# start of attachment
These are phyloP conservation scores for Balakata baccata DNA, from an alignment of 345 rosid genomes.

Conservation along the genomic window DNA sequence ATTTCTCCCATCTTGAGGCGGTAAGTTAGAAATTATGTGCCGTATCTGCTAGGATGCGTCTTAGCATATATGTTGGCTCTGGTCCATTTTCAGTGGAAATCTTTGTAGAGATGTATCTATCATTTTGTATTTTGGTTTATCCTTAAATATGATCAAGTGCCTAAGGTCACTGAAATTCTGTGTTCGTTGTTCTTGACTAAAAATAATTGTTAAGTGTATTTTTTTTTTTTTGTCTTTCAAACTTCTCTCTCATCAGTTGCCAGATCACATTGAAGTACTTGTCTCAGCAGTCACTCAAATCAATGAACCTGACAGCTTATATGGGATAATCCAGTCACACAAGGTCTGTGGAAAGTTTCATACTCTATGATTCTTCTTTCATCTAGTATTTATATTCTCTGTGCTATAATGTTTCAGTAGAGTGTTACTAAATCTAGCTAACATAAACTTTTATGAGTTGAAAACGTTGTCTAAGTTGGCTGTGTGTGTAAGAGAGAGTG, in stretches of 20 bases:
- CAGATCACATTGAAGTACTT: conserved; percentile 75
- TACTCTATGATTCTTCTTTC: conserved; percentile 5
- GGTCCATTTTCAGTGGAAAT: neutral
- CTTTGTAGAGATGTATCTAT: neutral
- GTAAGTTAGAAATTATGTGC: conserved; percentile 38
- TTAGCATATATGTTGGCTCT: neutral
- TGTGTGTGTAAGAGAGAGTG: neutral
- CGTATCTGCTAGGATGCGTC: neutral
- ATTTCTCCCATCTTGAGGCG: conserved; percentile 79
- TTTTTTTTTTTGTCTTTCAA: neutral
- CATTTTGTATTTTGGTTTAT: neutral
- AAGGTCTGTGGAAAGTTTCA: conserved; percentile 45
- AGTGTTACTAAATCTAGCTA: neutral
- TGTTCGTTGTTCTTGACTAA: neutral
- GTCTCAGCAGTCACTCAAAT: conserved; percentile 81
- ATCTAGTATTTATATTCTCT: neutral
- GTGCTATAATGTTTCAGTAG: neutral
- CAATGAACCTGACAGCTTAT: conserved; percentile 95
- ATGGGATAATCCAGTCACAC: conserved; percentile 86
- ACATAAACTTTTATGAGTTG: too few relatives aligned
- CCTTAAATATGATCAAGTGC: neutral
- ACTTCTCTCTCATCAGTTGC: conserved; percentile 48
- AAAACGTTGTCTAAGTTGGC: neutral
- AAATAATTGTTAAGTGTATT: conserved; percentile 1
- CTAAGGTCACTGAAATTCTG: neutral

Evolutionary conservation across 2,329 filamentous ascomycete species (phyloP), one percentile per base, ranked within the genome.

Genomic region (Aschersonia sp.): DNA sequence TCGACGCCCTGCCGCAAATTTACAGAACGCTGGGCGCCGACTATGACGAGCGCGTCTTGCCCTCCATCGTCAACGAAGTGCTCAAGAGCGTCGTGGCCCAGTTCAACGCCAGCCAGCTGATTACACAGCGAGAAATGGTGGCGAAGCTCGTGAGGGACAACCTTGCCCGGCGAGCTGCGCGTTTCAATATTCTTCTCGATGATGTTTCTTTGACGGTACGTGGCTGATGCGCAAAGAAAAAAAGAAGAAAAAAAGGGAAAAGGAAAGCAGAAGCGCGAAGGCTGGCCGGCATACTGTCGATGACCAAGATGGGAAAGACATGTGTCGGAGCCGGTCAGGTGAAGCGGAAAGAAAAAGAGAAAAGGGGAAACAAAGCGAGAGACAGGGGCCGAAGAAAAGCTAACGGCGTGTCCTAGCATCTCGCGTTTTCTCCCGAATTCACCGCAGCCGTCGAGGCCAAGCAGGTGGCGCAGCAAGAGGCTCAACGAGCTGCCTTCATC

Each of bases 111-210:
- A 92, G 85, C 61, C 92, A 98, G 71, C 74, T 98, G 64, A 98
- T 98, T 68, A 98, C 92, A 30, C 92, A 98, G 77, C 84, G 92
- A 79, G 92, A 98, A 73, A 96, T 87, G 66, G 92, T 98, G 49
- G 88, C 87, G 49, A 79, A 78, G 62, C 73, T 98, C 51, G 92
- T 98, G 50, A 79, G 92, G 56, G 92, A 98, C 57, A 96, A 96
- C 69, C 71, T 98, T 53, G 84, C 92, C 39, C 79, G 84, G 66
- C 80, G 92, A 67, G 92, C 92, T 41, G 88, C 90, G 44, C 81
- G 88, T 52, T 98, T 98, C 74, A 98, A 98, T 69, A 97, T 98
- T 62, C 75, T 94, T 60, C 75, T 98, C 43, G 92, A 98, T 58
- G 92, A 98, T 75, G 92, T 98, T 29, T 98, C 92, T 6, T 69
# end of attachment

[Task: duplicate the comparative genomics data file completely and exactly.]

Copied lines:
These are phyloP conservation scores for Balakata baccata DNA, from an alignment of 345 rosid genomes.

Conservation along the genomic window DNA sequence ATTTCTCCCATCTTGAGGCGGTAAGTTAGAAATTATGTGCCGTATCTGCTAGGATGCGTCTTAGCATATATGTTGGCTCTGGTCCATTTTCAGTGGAAATCTTTGTAGAGATGTATCTATCATTTTGTATTTTGGTTTATCCTTAAATATGATCAAGTGCCTAAGGTCACTGAAATTCTGTGTTCGTTGTTCTTGACTAAAAATAATTGTTAAGTGTATTTTTTTTTTTTTGTCTTTCAAACTTCTCTCTCATCAGTTGCCAGATCACATTGAAGTACTTGTCTCAGCAGTCACTCAAATCAATGAACCTGACAGCTTATATGGGATAATCCAGTCACACAAGGTCTGTGGAAAGTTTCATACTCTATGATTCTTCTTTCATCTAGTATTTATATTCTCTGTGCTATAATGTTTCAGTAGAGTGTTACTAAATCTAGCTAACATAAACTTTTATGAGTTGAAAACGTTGTCTAAGTTGGCTGTGTGTGTAAGAGAGAGTG, in stretches of 20 bases:
- CAGATCACATTGAAGTACTT: conserved; percentile 75
- TACTCTATGATTCTTCTTTC: conserved; percentile 5
- GGTCCATTTTCAGTGGAAAT: neutral
- CTTTGTAGAGATGTATCTAT: neutral
- GTAAGTTAGAAATTATGTGC: conserved; percentile 38
- TTAGCATATATGTTGGCTCT: neutral
- TGTGTGTGTAAGAGAGAGTG: neutral
- CGTATCTGCTAGGATGCGTC: neutral
- ATTTCTCCCATCTTGAGGCG: conserved; percentile 79
- TTTTTTTTTTTGTCTTTCAA: neutral
- CATTTTGTATTTTGGTTTAT: neutral
- AAGGTCTGTGGAAAGTTTCA: conserved; percentile 45
- AGTGTTACTAAATCTAGCTA: neutral
- TGTTCGTTGTTCTTGACTAA: neutral
- GTCTCAGCAGTCACTCAAAT: conserved; percentile 81
- ATCTAGTATTTATATTCTCT: neutral
- GTGCTATAATGTTTCAGTAG: neutral
- CAATGAACCTGACAGCTTAT: conserved; percentile 95
- ATGGGATAATCCAGTCACAC: conserved; percentile 86
- ACATAAACTTTTATGAGTTG: too few relatives aligned
- CCTTAAATATGATCAAGTGC: neutral
- ACTTCTCTCTCATCAGTTGC: conserved; percentile 48
- AAAACGTTGTCTAAGTTGGC: neutral
- AAATAATTGTTAAGTGTATT: conserved; percentile 1
- CTAAGGTCACTGAAATTCTG: neutral

Evolutionary conservation across 2,329 filamentous ascomycete species (phyloP), one percentile per base, ranked within the genome.

Genomic region (Aschersonia sp.): DNA sequence TCGACGCCCTGCCGCAAATTTACAGAACGCTGGGCGCCGACTATGACGAGCGCGTCTTGCCCTCCATCGTCAACGAAGTGCTCAAGAGCGTCGTGGCCCAGTTCAACGCCAGCCAGCTGATTACACAGCGAGAAATGGTGGCGAAGCTCGTGAGGGACAACCTTGCCCGGCGAGCTGCGCGTTTCAATATTCTTCTCGATGATGTTTCTTTGACGGTACGTGGCTGATGCGCAAAGAAAAAAAGAAGAAAAAAAGGGAAAAGGAAAGCAGAAGCGCGAAGGCTGGCCGGCATACTGTCGATGACCAAGATGGGAAAGACATGTGTCGGAGCCGGTCAGGTGAAGCGGAAAGAAAAAGAGAAAAGGGGAAACAAAGCGAGAGACAGGGGCCGAAGAAAAGCTAACGGCGTGTCCTAGCATCTCGCGTTTTCTCCCGAATTCACCGCAGCCGTCGAGGCCAAGCAGGTGGCGCAGCAAGAGGCTCAACGAGCTGCCTTCATC

Each of bases 111-210:
- A 92, G 85, C 61, C 92, A 98, G 71, C 74, T 98, G 64, A 98
- T 98, T 68, A 98, C 92, A 30, C 92, A 98, G 77, C 84, G 92
- A 79, G 92, A 98, A 73, A 96, T 87, G 66, G 92, T 98, G 49
- G 88, C 87, G 49, A 79, A 78, G 62, C 73, T 98, C 51, G 92
- T 98, G 50, A 79, G 92, G 56, G 92, A 98, C 57, A 96, A 96
- C 69, C 71, T 98, T 53, G 84, C 92, C 39, C 79, G 84, G 66
- C 80, G 92, A 67, G 92, C 92, T 41, G 88, C 90, G 44, C 81
- G 88, T 52, T 98, T 98, C 74, A 98, A 98, T 69, A 97, T 98
- T 62, C 75, T 94, T 60, C 75, T 98, C 43, G 92, A 98, T 58
- G 92, A 98, T 75, G 92, T 98, T 29, T 98, C 92, T 6, T 69